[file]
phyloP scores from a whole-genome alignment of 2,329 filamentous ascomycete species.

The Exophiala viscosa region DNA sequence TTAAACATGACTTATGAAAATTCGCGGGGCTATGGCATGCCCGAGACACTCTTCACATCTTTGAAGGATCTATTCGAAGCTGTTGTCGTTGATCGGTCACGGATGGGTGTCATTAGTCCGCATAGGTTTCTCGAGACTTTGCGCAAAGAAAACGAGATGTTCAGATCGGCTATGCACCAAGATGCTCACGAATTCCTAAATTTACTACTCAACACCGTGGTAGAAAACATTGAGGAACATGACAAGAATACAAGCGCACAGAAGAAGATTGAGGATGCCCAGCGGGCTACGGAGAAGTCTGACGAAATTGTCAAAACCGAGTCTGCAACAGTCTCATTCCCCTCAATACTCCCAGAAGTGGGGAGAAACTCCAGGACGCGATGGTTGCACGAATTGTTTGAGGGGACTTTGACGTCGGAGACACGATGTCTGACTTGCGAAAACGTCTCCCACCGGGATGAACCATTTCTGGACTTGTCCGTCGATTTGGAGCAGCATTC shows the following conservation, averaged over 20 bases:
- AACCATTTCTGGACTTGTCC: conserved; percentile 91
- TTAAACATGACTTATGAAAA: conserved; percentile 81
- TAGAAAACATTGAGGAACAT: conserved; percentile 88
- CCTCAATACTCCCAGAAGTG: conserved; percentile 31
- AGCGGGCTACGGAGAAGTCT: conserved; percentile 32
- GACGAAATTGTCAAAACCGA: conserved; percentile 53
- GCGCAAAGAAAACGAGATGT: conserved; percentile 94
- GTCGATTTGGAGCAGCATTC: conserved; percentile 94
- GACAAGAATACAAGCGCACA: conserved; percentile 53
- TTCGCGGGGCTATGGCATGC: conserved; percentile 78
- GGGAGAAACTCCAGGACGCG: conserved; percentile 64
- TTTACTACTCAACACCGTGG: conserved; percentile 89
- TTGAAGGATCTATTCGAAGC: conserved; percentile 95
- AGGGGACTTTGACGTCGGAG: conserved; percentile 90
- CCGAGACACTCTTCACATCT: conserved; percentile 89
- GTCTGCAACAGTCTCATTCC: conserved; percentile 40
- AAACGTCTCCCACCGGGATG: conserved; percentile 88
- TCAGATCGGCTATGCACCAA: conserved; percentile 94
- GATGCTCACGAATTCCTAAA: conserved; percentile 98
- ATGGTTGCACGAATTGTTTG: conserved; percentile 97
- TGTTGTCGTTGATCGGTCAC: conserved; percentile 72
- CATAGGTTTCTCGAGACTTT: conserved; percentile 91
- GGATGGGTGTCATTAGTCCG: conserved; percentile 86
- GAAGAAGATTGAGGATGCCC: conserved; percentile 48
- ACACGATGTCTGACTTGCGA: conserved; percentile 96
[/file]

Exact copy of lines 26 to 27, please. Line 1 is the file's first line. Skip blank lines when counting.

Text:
- GAAGAAGATTGAGGATGCCC: conserved; percentile 48
- ACACGATGTCTGACTTGCGA: conserved; percentile 96